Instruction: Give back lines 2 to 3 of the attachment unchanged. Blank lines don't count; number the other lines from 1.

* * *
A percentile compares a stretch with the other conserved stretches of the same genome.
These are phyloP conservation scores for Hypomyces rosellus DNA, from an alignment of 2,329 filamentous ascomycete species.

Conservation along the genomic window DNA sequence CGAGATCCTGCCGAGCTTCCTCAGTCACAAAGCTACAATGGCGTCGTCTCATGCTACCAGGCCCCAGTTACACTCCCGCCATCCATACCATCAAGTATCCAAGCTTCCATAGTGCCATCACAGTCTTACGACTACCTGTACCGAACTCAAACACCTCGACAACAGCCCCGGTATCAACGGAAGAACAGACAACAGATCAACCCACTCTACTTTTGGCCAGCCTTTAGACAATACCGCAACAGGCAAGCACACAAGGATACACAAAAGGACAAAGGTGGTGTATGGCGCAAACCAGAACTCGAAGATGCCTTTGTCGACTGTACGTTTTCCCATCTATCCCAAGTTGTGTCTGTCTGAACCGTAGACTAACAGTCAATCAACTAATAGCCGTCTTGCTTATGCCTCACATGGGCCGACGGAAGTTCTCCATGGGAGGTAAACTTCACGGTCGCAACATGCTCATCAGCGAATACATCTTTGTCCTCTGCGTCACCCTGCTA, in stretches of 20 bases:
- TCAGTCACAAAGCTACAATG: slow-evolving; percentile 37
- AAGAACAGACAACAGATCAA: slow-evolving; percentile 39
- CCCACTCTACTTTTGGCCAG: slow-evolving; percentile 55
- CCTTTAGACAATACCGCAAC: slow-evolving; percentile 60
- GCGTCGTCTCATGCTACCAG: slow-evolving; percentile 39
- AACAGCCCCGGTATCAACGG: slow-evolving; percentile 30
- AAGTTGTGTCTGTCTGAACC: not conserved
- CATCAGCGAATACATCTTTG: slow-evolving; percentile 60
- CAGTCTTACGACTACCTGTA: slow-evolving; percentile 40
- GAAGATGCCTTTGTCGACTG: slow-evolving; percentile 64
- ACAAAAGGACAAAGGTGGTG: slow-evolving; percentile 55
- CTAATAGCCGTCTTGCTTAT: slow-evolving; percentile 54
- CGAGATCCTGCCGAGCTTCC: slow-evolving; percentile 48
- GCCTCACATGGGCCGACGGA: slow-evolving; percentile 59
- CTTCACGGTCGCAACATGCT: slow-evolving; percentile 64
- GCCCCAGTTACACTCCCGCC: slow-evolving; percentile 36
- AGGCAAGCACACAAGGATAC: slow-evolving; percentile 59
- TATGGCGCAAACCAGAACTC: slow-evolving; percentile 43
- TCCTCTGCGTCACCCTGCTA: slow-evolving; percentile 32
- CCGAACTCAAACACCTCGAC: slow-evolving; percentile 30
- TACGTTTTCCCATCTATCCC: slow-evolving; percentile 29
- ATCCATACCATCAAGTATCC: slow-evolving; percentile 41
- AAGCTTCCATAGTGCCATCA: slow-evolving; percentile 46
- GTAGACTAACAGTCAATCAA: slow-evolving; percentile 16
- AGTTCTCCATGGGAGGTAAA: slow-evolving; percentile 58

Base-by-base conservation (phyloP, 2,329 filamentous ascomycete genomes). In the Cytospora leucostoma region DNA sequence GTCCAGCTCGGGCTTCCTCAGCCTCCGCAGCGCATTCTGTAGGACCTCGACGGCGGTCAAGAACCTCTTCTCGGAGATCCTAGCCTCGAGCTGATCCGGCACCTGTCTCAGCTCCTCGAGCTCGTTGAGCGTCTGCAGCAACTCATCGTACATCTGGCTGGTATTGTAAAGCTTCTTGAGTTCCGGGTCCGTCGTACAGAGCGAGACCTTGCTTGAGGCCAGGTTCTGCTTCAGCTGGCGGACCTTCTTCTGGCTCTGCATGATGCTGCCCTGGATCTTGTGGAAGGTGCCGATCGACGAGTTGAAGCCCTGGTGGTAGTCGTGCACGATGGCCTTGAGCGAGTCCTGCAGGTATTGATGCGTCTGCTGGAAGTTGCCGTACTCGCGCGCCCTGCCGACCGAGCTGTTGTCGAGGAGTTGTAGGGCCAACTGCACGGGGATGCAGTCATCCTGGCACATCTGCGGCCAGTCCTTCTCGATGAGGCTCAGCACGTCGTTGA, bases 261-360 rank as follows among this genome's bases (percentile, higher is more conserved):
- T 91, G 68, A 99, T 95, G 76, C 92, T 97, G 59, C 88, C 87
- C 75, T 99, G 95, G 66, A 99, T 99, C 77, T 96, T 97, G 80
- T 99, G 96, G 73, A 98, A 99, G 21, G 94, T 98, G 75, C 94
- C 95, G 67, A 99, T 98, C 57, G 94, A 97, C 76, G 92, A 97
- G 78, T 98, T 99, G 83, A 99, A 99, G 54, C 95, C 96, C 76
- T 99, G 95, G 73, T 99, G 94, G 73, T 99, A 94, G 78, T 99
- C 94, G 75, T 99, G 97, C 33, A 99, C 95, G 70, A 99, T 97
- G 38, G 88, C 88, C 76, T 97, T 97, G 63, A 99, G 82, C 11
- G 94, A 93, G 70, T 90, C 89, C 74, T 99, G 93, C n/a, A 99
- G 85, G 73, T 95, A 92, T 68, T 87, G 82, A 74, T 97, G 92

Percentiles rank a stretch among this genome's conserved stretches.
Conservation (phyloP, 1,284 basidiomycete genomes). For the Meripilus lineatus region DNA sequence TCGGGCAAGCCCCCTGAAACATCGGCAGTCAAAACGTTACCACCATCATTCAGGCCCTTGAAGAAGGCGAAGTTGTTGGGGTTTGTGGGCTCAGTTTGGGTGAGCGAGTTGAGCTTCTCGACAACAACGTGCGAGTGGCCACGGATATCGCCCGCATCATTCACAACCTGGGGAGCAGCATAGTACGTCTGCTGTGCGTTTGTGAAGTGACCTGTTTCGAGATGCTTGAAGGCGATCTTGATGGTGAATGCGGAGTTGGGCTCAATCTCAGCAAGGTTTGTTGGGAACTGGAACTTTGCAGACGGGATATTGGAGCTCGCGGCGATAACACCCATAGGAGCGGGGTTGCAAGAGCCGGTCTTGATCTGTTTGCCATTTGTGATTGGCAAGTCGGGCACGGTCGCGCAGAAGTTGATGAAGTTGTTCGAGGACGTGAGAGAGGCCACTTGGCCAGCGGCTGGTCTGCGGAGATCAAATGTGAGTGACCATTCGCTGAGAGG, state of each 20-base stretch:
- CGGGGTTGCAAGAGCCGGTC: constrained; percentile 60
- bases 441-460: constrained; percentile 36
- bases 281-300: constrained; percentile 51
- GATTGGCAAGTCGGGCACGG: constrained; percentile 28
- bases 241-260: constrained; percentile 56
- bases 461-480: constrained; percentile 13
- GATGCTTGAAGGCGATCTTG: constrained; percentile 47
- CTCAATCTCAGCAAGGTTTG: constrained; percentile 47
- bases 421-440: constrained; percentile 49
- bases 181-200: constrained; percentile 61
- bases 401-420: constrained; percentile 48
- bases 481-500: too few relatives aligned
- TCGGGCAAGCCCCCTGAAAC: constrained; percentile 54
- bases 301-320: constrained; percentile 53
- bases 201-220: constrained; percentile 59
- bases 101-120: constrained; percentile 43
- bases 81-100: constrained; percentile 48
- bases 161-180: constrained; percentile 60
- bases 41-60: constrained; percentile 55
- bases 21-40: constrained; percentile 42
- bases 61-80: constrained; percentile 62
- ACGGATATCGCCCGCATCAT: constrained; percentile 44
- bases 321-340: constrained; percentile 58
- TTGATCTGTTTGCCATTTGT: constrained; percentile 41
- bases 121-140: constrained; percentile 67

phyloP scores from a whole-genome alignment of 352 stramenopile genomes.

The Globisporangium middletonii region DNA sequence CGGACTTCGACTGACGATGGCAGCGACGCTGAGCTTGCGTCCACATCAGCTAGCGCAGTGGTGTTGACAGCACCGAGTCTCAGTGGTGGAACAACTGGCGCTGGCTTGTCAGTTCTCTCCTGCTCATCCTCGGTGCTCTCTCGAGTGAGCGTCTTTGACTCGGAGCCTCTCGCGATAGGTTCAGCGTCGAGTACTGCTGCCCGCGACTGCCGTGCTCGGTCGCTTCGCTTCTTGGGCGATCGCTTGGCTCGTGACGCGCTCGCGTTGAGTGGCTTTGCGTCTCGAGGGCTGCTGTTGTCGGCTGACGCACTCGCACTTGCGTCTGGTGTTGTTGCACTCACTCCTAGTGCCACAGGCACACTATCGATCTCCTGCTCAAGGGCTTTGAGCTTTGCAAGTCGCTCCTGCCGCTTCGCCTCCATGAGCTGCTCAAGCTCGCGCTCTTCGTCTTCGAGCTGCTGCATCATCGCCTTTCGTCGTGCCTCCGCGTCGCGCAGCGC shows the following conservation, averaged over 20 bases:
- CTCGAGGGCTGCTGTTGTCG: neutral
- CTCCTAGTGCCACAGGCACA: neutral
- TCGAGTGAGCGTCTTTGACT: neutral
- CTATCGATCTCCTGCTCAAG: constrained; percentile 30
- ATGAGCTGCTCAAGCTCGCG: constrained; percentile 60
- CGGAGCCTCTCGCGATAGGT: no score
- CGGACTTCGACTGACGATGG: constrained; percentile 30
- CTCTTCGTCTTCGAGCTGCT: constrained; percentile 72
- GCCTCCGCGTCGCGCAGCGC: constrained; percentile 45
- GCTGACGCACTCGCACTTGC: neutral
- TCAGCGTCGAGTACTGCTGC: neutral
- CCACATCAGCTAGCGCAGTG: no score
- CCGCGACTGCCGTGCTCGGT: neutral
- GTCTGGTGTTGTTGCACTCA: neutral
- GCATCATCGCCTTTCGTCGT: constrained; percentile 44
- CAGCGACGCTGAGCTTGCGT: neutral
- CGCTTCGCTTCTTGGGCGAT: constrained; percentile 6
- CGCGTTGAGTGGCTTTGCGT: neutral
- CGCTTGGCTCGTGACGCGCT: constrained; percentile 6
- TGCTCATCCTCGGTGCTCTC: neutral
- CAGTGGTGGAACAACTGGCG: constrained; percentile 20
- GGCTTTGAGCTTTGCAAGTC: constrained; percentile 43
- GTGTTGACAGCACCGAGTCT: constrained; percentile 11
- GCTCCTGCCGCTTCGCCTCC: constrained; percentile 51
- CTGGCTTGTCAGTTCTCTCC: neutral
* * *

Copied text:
These are phyloP conservation scores for Hypomyces rosellus DNA, from an alignment of 2,329 filamentous ascomycete species.

Conservation along the genomic window DNA sequence CGAGATCCTGCCGAGCTTCCTCAGTCACAAAGCTACAATGGCGTCGTCTCATGCTACCAGGCCCCAGTTACACTCCCGCCATCCATACCATCAAGTATCCAAGCTTCCATAGTGCCATCACAGTCTTACGACTACCTGTACCGAACTCAAACACCTCGACAACAGCCCCGGTATCAACGGAAGAACAGACAACAGATCAACCCACTCTACTTTTGGCCAGCCTTTAGACAATACCGCAACAGGCAAGCACACAAGGATACACAAAAGGACAAAGGTGGTGTATGGCGCAAACCAGAACTCGAAGATGCCTTTGTCGACTGTACGTTTTCCCATCTATCCCAAGTTGTGTCTGTCTGAACCGTAGACTAACAGTCAATCAACTAATAGCCGTCTTGCTTATGCCTCACATGGGCCGACGGAAGTTCTCCATGGGAGGTAAACTTCACGGTCGCAACATGCTCATCAGCGAATACATCTTTGTCCTCTGCGTCACCCTGCTA, in stretches of 20 bases: